Michelle Merritt ’15 remembers walking into her parents' room as a 10-year-old and hearing them in the adjoining bathroom. Although she couldn’t see them, she could tell that her mother was crying. It was during Liliana Merritt’s second bout with breast cancer; the first was when Merritt was just 3.
Although Merritt turned around and never spoke with her parents about the tearful moment she overheard, the memory remained so vivid that years later she put herself into her mother’s shoes and turned it into a poem, “Liliana,” part of her senior medical humanities capstone project at Wofford.
“Because I was so young when my mom was diagnosed with cancer, I didn’t really ask her a lot of questions,” says Merritt. “I made up for it this fall.” Merritt, a biology major with a concentration in medial humanities, wants to become a pediatric oncology nurse practitioner. Although she’s fascinated by the medicine, she’s been as intrigued by the feelings generated by a cancer diagnosis.
In addition to gathering facts regarding the disease — diagnosis, procedure and chemicals used to treat the cancer — Merritt delved into emotional responses. Each chapter in her medical humanities thesis represents a different perspective: the doctors, her mom, dad and older brother.
“Each chapter assumes a distinct voice in my mother’s journey,” says Merritt. “They contributed to her successful progression and ultimately influenced mine.”
Dr. G. R. Davis, Wofford professor of biology and Merritt’s medical humanities adviser, knew that in addition to studying biology, Merritt has written poetry since high school. As they met weekly to talk through the planning and progress of the project, he noted that her voice was absent and encouraged her to put her memories, thoughts and feelings into poetry.
“Could you write as if you were the cancer inside your mother?” Davis leaned across the desk and asked during one of those meetings.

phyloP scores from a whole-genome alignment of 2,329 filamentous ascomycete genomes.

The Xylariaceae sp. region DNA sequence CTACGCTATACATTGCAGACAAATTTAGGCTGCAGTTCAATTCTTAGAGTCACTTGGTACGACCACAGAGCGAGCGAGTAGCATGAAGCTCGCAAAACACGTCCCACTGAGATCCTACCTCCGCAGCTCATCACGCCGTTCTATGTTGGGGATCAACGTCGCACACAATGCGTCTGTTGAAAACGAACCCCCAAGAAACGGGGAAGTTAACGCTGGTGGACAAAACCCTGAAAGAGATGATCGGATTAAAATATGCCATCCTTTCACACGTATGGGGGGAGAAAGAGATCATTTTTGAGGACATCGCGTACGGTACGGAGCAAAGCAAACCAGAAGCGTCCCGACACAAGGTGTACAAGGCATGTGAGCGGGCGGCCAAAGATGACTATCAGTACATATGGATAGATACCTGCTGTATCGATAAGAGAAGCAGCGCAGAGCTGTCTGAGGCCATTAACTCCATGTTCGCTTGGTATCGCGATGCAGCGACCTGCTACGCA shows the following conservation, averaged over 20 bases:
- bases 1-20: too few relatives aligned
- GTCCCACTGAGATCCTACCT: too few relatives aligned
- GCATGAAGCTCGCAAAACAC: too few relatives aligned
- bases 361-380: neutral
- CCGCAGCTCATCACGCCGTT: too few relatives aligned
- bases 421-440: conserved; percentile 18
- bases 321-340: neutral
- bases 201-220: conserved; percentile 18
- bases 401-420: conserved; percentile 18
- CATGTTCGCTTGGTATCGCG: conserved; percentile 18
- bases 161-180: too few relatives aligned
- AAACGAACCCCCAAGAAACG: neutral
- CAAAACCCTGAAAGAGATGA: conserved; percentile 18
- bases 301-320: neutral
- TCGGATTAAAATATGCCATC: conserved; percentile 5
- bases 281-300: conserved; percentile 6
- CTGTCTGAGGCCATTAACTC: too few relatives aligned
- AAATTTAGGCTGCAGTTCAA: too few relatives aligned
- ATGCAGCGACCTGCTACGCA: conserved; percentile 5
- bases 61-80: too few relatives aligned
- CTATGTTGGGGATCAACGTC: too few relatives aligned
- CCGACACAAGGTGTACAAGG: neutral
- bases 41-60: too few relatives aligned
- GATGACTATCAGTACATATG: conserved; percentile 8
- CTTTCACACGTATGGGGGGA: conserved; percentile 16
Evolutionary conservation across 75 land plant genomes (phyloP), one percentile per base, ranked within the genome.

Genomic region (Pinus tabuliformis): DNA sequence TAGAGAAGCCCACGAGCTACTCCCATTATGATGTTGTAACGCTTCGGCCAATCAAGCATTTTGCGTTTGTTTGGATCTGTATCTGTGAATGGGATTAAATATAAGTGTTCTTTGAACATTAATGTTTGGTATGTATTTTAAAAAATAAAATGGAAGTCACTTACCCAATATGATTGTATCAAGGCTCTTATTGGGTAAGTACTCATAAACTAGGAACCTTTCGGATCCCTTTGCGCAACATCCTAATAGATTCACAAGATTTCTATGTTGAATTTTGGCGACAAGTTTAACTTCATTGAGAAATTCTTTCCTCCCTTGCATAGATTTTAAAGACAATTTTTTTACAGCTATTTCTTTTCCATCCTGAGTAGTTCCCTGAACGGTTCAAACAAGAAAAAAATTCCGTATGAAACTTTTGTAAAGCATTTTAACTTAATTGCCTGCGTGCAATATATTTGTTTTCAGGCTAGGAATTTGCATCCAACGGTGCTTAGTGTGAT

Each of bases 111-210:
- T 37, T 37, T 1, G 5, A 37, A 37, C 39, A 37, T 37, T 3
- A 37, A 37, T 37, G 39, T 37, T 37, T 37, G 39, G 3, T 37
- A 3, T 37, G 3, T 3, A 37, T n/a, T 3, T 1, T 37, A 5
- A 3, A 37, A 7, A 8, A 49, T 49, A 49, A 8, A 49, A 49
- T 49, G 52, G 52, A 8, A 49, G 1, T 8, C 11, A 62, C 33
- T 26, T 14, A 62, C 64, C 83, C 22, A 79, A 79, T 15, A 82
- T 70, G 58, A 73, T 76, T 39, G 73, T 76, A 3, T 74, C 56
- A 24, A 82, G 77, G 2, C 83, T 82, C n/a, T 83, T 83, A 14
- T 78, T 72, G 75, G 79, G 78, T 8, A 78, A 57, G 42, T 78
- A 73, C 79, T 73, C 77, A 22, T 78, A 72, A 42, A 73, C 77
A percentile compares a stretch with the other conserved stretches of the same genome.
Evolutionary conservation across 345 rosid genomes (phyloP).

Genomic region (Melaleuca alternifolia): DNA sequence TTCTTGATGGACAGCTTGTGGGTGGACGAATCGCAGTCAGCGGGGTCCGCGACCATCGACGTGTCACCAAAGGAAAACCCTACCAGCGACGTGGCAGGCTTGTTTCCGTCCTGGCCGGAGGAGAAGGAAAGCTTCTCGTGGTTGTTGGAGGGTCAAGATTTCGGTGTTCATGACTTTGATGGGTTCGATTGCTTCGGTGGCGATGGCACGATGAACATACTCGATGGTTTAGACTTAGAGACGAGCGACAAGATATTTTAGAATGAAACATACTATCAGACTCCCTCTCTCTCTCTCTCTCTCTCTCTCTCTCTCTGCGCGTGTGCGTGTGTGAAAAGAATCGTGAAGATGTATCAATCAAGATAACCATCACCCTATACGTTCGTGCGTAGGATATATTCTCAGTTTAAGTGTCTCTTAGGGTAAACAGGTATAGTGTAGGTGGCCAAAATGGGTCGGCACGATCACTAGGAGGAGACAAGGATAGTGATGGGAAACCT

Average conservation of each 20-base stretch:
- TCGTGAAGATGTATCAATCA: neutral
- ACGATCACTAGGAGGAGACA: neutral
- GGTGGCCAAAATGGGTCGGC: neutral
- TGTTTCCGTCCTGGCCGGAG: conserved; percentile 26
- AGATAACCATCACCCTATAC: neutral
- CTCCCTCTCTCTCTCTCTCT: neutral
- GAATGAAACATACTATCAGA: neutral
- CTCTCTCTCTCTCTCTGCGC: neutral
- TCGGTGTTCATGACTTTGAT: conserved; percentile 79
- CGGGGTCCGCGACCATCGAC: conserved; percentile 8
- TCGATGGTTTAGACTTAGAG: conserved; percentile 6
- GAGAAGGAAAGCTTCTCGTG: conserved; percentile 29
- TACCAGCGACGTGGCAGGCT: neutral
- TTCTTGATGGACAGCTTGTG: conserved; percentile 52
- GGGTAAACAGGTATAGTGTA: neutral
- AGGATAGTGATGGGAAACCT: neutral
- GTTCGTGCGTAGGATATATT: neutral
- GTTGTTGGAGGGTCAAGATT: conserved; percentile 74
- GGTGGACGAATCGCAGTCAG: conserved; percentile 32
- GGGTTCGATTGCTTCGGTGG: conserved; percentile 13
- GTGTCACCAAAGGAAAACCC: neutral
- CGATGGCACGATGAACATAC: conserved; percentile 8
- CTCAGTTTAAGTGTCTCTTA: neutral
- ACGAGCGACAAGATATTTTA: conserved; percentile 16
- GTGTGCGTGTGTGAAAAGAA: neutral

Merritt’s poem, “Cancer,” from the perspective of the disease, was so powerful that Davis now has it, the poem “Liliana,” and a sketch drawn by Josh Holt ’14 on display in the Roger Milliken Science Center (Glass Case Gallery on the first floor).
“Here we have two student-athletes — Michelle who plays women’s basketball and Josh who played football — working together and pursing interests outside of their regular course work,” says Davis. “It’s nice to be able to do medical humanities here at Wofford, where a student like Michelle can combine her love of language and poetry with science.”
Merritt gives Davis lots of credit for the passion she put into her capstone. She also is quick to thank Dr. Ellen Goldey (biology), Dr. Charlie Bass (chemistry) and Dr. Carol Wilson (English) with helping her craft, review and present her capstone.
“Articulating my family’s journey has been rewarding, and I appreciate everyone who helped make that possible,” says Merritt, who showed her parents the poems and drawing when they were on campus for a recent home basketball game (although they live in Miami, Fla., the Merritts come to almost every home game).
“We were all in tears,” says Merritt. “My mom said, ‘Michelle, I’m so proud of you. I only hope this journey is mine and never yours.’”
According to Merritt, however, they both know that the odds say otherwise.
“Every woman in my family has had breast cancer,” says Merritt. “Ironically enough, my mom had the genetic test, and it came back negative.”
Merritt, who has raised funds for breast cancer research since she was in middle school, now advocates for early detection as well. She believes sharing her capstone will do that.
“Sharing our story isn’t about pity, but about empowering women and men who have breast cancer to stay positive and hopeful. If they do that, they can get through it. My mom is a testament to that,” says Merritt.